Cd Check

CD CHECK

October 06, 2005|By LOS ANGELES TIMES

Sheryl Crow

Wildflower

[A&M] **1/2 (two stars and half star)

In case her doe-eyed presence cheering now-fiance Lance Armstrong at the Tour de France wasn't enough, Crow seems determined with this album to leave no doubt: Love is on her mind. It's not, apparently, irrepressible, exuberant puppy love but serious, introspective, adult love.

Too bad. Crow has always been at her best when at her most spirited, drawing on classic rock and pop models, her ballads serving as nice contrast. But there's little contrast here, with contemplative considerations of amour dominating. It's not all coos and sighs -- there's more ruing of love lost ("Always on Your Side," "Perfect Lie") and uncertainty ("Good Is Good," in which someone should have reminded her that thunder comes after lightning, not the other way around), than blind devotion. And when she goes outside these ruminations ("Letter to God," which gets too close to XTC's "Dear God," and the news-fueled "Where Has All the Love Gone"), it's a bit jarring.

John Shanks and Jeff Trott's restrained production and David Campbell's snaky string arrangements give an attractive, Beatles-lite tone overall, though only the '70s soul-pop of "Live It Up" breaks the relatively deliberate pace. It all shows Crow as smart and mature. But the giddy-kid part of her is missed.

DJ Quik

Trauma

[Mad Science] *** (three stars)

Since his emergence in the early 1990s, this Compton, Calif., rapper-producer-musician has been one of the music's most innovative and underappreciated talents. His melodic beats helped define the funk-drenched, West Coast rap sound, and his silky raps have reported on the joy and pain Quik has seen and experienced in the tumultuous streets of Southern California.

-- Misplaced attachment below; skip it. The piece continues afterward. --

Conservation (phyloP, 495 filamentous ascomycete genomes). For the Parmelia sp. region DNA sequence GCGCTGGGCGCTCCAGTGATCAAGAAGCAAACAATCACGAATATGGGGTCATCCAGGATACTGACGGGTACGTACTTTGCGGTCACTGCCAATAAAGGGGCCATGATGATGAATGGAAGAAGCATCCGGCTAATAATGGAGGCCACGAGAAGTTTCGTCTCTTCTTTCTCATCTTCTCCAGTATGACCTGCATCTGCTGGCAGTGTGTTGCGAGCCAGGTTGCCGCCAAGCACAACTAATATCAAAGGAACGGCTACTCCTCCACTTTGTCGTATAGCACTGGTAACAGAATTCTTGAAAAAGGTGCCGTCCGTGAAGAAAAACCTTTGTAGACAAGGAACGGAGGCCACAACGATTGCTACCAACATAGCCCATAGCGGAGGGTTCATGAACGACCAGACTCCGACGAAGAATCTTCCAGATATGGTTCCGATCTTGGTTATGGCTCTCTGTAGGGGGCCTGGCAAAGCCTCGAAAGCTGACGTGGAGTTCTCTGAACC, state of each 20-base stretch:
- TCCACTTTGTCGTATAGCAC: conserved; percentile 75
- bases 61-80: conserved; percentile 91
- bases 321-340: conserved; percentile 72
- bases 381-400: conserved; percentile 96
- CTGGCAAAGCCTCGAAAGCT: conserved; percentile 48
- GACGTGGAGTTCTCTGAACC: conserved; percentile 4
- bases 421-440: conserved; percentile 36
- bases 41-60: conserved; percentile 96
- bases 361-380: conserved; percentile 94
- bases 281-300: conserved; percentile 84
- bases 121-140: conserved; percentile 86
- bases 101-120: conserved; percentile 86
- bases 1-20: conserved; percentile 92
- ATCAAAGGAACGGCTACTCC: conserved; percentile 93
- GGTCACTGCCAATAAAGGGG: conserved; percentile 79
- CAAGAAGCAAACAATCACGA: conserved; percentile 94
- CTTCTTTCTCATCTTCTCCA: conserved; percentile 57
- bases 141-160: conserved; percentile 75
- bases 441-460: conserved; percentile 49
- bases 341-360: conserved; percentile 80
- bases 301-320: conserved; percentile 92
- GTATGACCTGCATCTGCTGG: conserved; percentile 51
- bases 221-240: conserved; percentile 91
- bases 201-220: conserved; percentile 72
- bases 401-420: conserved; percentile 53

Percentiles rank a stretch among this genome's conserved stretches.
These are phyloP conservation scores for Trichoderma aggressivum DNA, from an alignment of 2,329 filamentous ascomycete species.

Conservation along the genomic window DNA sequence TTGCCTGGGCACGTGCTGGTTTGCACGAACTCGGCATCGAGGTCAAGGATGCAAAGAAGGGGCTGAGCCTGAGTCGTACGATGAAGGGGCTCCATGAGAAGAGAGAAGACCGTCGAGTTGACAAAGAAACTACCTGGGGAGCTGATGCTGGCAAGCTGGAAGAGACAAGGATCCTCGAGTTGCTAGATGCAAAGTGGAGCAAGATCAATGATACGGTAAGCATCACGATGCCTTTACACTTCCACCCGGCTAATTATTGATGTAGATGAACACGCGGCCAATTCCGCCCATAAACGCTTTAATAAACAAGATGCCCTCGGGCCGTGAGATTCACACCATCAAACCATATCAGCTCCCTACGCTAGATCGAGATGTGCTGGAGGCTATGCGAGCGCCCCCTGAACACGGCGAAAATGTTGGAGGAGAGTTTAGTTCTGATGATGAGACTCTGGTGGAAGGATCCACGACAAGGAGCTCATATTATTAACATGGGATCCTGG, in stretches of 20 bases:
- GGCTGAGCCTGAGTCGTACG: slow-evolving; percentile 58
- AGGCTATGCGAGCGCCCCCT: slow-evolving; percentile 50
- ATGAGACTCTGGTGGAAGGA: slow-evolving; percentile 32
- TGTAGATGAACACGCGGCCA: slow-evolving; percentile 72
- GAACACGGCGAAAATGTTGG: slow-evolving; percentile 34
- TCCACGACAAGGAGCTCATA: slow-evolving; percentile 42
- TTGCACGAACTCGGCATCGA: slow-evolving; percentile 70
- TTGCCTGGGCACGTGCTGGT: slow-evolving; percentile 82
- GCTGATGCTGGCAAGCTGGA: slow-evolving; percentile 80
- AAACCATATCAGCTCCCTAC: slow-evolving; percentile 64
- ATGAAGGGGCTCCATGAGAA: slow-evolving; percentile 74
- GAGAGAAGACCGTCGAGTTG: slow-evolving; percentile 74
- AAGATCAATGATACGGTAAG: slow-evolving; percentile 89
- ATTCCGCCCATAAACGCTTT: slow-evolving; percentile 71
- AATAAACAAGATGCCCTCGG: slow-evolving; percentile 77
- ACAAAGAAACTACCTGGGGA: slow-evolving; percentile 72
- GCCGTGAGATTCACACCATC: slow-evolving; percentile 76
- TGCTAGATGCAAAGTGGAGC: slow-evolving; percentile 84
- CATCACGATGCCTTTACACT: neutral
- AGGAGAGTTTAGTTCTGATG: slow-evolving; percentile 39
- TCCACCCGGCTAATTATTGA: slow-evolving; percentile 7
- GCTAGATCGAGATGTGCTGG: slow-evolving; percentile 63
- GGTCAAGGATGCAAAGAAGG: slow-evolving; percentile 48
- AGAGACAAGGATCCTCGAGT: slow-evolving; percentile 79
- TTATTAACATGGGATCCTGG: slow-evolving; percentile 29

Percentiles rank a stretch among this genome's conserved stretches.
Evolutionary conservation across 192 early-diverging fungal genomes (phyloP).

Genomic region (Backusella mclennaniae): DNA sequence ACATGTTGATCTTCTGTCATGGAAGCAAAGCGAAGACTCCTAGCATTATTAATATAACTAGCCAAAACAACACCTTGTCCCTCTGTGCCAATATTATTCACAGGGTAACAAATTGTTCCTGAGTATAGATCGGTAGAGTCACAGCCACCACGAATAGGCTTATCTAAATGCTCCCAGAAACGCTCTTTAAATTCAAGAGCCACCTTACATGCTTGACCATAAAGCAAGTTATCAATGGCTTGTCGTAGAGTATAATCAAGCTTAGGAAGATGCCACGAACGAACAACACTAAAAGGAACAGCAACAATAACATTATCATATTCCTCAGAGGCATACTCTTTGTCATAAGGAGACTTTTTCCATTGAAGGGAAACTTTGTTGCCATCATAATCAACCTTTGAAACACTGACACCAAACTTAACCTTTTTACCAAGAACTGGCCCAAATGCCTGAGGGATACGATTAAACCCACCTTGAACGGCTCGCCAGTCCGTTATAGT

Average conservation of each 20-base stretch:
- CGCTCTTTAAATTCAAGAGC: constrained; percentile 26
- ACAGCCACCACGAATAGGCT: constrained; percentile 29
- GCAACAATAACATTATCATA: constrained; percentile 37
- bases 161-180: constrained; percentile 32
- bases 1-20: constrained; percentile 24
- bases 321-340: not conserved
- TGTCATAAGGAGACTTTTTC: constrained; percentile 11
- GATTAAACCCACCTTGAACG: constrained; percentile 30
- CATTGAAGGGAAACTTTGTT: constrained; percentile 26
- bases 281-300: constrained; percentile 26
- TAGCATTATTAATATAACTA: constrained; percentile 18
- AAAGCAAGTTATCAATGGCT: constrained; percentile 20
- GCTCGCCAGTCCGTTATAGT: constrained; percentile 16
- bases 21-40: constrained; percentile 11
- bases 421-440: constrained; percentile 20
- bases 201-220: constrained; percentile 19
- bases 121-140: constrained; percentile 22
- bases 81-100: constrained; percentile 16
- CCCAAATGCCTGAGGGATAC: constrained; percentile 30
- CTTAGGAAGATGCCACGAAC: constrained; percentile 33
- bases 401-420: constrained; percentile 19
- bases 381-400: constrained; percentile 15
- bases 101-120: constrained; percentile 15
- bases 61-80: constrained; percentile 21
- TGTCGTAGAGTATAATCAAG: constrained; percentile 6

On his seventh album, Quik enhances his musicianship and his rapping, updating his sound by focusing on an airy, crisp production style that tones down the funk backbone and draws attention to the groove-driven guitar, horn, drum and turntable work that propels the sonic side of the album.

Quik's stream-of-consciousness lyrics feature more passion than he's had in years and also include some of the best wordplay of his career. The somber "Intro for Roger," the soulful "Jet Set" and the bouncy "Till Jesus Comes" document Quik's struggle with friends and family, while the thumping "Catch 22" describes the crippling impact violence has on communities and families.

Even on the more upbeat selections (i.e., the sensuous "Black Mercedes"), Quik still infuses his lyrics with the edge typical of a person scorned. Indeed, there's an undercurrent of bitterness and rage that fuels "Trauma," making for an intense musical journey that resonates long after the music stops.

Various artists

Sounds Eclectico

[KCRW/National Records] **** (four stars)

This disc of Latino-themed sessions from the Morning Becomes Eclectic show on Southern California's KCRW-FM could serve as a cool primer to Latin Alternative music and its many permutations -- from the lounge-rock of Los Amigos Invisibles and the haunting acoustic pop of Jorge Drexler to L.A. favorites Los Lobos and Ozomatli.

But the collection is simply indispensable for serious Latin rock fans. Because they were taped on two-track digital tape with no overdubs, the recordings reveal a vulnerable and deliciously raw side to some of the movement's stars.

We learn, for instance, that Julieta Venegas' drummer is not a very reliable time keeper and that El Gran Silencio can border on incompetence when it ventures on an acoustic "Sound System Municipal."

When the performances are peerless (a raucous "Clandestino" by Manu Chao, a smoky bolero with Omara Portuondo -- one of the record's few nonrock tracks) the feeling is particularly moving, since you know these gems were captured in just one take.

From the purring vocals of Aterciopelados' Andrea Echeverri to Cafi Tacuba's solemn "La Muerte Chiquita," there are so many precious little details here that the album's depth can be appreciated only after repeated listening.

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